Kevin Mercadante With backgrounds in both accounting and the mortgage industry, Kevin Mercadante is professional personal finance blogger, and the owner of his own personal finance blog, OutOfYourRut.com. He lives in Atlanta with his wife and two teenage kids.
Picture this: You spend months looking for a new job with no luck at all. Then, almost miraculously, you finally get a decent offer, accept it, and start the new job. A month or two later, one of the other employers you interviewed with contacts you. They want to make you an offer.
It turns out to be a good offer for a job you really want. Now you have a problem – a problem plenty of us would love to have – but a problem nonetheless. Do you stay with the employer who took you in out of the cold, or pitch it for the better offer?
Most of you probably learned early on to keep your Social Security numbers safe, secure, and private. These nine digits are your primary personal identification numbers, the key to your accounts and private data. As technology has developed, vulnerability to identity theft increases, yet many people are getting more lax about securing their Social Security numbers.
It seems that nearly everyone wants your Social Security number before they’ll do anything for you or with you. So where do you draw the line?
The federal government provides some guidance by specifying that you’re only required to give out the number in specific circumstances:
Over the past few years, millions of Americans have faced the pain of foreclosure, and many are still navigating the frustrating process of short sales to sell their homes. Each ordeal comes with a long list of hardships, but most people ignore tax implications – until the end of tax season. The IRS rules are too complicated to rush it in April before the tax filing deadline, but help is here (and maybe some good news too).
It’s a good thing most of us only have to file taxes once a year. With all of the confusing terms, complex language, and mind-numbing math, it’s as if the people who write the tax code just wanted to bore us and trick us into a mistake or two.
Even the helpful parts – like when you’d get money back – are tough to deal with. You can easily mix up two key terms: tax deductions and tax credits. Both serve the same purpose, which is to reduce your tax burden based on certain categories of income or expenses, but they work in different ways.
You may have graduated from college recently, or expect to in the coming months. Either way, you’re about to enter an exciting period of your life – perhaps a new career, armed with the education you’ve received over the past few years. You’re ready to go!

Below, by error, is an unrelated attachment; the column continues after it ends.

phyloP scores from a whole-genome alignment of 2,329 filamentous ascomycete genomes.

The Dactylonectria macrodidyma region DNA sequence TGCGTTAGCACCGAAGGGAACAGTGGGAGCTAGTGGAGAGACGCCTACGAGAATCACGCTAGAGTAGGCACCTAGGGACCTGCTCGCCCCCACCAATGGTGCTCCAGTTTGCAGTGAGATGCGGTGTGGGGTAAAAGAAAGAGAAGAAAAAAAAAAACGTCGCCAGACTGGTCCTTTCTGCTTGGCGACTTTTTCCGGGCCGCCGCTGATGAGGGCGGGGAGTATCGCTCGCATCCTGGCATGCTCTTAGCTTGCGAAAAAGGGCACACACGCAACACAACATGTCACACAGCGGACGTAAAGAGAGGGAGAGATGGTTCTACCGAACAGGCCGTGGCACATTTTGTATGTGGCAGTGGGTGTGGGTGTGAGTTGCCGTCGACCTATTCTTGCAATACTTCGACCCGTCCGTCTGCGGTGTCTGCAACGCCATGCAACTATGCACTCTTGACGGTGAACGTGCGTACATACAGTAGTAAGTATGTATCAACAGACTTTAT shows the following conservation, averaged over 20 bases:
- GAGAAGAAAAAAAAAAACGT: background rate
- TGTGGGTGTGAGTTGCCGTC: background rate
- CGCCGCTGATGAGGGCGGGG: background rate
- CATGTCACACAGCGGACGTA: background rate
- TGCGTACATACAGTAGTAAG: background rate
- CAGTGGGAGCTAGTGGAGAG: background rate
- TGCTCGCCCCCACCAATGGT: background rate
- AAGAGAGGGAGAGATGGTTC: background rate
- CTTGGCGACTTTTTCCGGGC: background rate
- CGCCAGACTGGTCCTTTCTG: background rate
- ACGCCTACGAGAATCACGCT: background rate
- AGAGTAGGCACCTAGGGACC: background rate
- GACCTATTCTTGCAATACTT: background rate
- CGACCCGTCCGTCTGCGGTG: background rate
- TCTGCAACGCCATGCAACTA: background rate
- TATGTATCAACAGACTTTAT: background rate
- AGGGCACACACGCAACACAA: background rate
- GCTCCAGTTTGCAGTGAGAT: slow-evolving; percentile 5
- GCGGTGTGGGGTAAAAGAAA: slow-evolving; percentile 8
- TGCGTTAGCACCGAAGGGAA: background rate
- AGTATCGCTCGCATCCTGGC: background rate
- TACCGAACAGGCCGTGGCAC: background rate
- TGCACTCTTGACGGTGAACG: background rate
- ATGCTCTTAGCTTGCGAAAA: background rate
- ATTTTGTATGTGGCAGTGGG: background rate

But what about your finances? With all that you learned in college, it’s a good bet that personal finance wasn’t part of the agenda. It’s a shame because how you manage your finances – especially in the next few crucial years – may be every bit as important as what you do in your career.
For many people, credit card debt becomes just another burden they feel they have to bear. They become complacent, continuing to carry balances throughout their working lives, and into retirement.
How do you get to the point where credit card debt is just a fact of life? One answer to this question lies in the bills themselves.
When carrying debt, most people look at the obvious numbers to determine what they’re paying to maintain them. The basic arithmetic of interest rates and annual fees can lull you into a false sense of security. If you never look beyond these numbers, you never have to face the true impact your debt is having on your life.
In the housing industry, it’s called “negative equity.” In the automotive industry it’s called being “upside down.” In both cases, it means the same thing: You owe more money on an asset than the asset itself is worth.
When you’re upside down on a car loan, you can end up in big trouble because a car doesn’t grow in value like a house often does. You can list a car as an asset on your balance sheet if you want, but in reality, it’s not an asset or an investment. It’s an expense.
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